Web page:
Paul Henry’s latest collection shows him still to be a master of the distinctively vivid descriptive line.
Paul Henry’s new collection Boy Running contains three sections: ‘Studio Flat’ deals with the dislocations of life after a marriage breaks up; ‘Kicking the Stone’ follows a small boy as he wanders through memories of a 1960s housing estate; and ‘Davy Blackrock’ transposes the story of an 18th century musician into the present day. Three distinct groups of poems – yet their themes and images intertwine and overlap.
The first section begins with the painful process of moving out of one life and into another. In ‘Usk’, the poet tells us Here is where my past begins // in a garret beside a bridge. In ‘Studio Flat’ he faces the aching question And where are you, my sons? – and ‘Usk’ has already provided the answer that they are present only in their holiday grins/ on every bookcase. Initially, objects, such as photographs, are what chiefly preoccupy the poet/narrator as he seeks a new context for himself. Two fine and pared-down poems ‘Ring’ and ‘Piano’ capture the large and the small of it. At one extreme I can’t get the ring out of my finger/…/ this ghost ring, twenty years deep; and at the other there is First shame, then guilt, then a piano – / you left me this piano. / It strikes me I buried you inside it.
Mentions of doors, windows and skylights suggest possibilities of escape or refreshment or illumination; but doors may prove to be closed and skylights are sometimes darkened. Many readers will have had dreams like the one in which the poet rings the bell of a house where he no longer belongs and offers the sorry excuse I’ve lost my keys. It is not only doors that have keys: a stopped clock may stand between the poet and his future:
Either I wind it now and believe there is time beyond seven twenty-five ... or I post you the key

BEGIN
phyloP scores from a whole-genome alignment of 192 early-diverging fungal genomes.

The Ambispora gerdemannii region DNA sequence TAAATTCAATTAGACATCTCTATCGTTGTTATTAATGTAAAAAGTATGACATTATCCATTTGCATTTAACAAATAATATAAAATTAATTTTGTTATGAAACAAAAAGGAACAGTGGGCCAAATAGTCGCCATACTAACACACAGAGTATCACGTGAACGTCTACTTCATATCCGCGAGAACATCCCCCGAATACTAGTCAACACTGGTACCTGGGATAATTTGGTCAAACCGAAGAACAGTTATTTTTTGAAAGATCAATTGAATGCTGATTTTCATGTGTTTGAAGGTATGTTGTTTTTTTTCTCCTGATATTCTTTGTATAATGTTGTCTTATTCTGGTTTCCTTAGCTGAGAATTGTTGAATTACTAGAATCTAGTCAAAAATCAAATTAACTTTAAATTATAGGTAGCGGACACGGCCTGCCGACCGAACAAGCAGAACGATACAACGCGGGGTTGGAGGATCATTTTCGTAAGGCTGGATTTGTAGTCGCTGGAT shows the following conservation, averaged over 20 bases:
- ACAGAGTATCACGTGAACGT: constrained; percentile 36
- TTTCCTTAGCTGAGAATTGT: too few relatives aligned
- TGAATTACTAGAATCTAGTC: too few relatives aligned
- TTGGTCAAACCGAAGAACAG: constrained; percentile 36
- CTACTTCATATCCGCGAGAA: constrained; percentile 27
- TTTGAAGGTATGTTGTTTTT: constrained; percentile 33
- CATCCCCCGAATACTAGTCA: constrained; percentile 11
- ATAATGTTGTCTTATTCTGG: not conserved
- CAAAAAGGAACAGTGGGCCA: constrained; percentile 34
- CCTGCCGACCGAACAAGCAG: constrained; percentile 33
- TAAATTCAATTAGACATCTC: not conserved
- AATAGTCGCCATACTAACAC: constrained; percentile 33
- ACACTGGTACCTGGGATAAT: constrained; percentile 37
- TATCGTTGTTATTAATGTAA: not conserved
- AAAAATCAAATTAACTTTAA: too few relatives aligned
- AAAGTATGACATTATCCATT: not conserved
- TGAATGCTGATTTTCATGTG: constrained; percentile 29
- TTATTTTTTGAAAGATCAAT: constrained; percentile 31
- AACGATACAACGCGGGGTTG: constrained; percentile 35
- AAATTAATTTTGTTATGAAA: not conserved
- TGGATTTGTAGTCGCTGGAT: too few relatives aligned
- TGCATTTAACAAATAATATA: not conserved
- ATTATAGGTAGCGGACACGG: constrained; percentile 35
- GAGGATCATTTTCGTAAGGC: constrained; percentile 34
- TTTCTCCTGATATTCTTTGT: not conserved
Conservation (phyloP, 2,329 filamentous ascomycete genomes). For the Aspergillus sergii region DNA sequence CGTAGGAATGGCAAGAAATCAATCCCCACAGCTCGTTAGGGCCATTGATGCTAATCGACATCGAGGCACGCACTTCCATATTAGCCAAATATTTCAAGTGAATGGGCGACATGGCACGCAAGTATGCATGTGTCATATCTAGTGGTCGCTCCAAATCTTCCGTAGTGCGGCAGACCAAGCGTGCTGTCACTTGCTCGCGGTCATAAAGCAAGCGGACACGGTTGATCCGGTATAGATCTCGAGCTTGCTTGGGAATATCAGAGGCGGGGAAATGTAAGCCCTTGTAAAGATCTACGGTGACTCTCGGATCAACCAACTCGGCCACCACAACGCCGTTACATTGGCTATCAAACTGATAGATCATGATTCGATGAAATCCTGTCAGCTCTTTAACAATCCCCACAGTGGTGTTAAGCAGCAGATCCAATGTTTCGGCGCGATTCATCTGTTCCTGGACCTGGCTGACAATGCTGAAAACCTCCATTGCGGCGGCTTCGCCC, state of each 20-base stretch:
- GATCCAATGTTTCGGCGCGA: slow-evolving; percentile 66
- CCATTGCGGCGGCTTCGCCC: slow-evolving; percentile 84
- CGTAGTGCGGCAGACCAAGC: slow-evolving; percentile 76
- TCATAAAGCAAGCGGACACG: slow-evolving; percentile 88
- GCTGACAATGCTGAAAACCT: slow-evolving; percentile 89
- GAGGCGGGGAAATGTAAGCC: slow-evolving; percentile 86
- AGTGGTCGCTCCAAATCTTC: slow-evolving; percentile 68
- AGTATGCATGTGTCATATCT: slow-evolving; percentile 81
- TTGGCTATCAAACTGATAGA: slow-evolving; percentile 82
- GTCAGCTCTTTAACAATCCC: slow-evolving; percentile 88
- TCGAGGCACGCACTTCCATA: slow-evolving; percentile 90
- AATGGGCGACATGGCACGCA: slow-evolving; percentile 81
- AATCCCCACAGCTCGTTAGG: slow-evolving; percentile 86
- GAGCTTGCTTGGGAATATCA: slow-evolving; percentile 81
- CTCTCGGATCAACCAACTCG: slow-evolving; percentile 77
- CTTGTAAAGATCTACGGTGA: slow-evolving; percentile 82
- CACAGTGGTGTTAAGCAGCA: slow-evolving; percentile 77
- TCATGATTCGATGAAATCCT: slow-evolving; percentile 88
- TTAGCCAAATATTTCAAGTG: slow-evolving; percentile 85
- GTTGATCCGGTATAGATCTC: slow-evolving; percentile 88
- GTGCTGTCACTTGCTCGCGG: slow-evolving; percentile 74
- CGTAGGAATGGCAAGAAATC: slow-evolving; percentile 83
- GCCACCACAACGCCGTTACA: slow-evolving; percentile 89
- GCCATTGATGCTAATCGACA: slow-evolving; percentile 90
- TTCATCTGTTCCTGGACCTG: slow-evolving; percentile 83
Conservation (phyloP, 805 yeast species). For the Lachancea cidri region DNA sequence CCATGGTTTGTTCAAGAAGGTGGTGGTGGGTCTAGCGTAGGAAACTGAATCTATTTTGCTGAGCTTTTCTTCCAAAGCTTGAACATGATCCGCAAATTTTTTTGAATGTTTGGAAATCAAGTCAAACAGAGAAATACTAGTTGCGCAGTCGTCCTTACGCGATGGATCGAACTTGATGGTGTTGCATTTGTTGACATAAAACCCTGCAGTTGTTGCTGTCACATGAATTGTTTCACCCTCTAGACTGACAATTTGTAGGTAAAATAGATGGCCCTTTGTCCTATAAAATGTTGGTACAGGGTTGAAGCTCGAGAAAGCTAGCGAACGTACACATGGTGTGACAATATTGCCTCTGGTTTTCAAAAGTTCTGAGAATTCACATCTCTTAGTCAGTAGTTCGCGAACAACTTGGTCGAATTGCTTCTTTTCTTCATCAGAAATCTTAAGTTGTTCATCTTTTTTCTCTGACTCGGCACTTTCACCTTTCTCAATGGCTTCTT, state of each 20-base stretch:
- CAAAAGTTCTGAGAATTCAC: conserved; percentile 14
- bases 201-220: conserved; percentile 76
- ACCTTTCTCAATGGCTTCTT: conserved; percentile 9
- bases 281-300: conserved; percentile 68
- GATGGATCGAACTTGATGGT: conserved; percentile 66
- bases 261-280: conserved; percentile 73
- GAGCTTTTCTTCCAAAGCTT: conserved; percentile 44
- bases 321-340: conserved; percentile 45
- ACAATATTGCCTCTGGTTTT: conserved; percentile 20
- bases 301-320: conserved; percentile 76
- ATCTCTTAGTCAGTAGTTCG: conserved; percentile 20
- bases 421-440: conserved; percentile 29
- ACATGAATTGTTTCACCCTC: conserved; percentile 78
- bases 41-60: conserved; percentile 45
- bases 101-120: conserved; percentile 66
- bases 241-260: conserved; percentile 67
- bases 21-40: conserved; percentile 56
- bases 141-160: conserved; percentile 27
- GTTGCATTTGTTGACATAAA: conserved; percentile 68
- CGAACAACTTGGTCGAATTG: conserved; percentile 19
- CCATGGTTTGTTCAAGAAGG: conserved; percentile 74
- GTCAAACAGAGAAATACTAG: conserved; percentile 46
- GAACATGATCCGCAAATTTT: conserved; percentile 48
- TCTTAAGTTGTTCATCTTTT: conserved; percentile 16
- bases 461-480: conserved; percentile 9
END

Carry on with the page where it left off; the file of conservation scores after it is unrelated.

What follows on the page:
Later in the section, the poet allows his gaze to move away from domestic objects and furnishings around him and he begins to speculate about the lives of other people – like the picture framer responsible for the displayed photos of his boys on the bookcase. He writes to an absent landlord, complaining about the man in the upstairs flat (who, one suspects, is himself): He is too quiet. / His thoughts are deafening. Particularly movingly, in ‘St Julia’s Prayer’, he looks for ways in which consolation might reach him in his solitude:
I’ve closed the skylight for the night. I hope that your prayer slipped in in time, and was not too exhausted ... The lamplight makes me monstrous on the far wall. Perhaps your prayer forgives such ugliness...
The poems in this fine opening sequence are likely to find the tender spots in the psyche of anyone who has at some time felt themselves to be bereft.
‘Kicking the Stone’ takes us on a journey through remembered suburban streets with the suggestion that former residents are all dead: In place of graves, front doors / name the neighbours. But a few lines further on he imagines a kind of resurrection as
... all of the doors open their lids with a deafening roar
As the boy and the stone make their erratic way up the road we meet the inhabitants – or at least we see some traces of their presence. For instance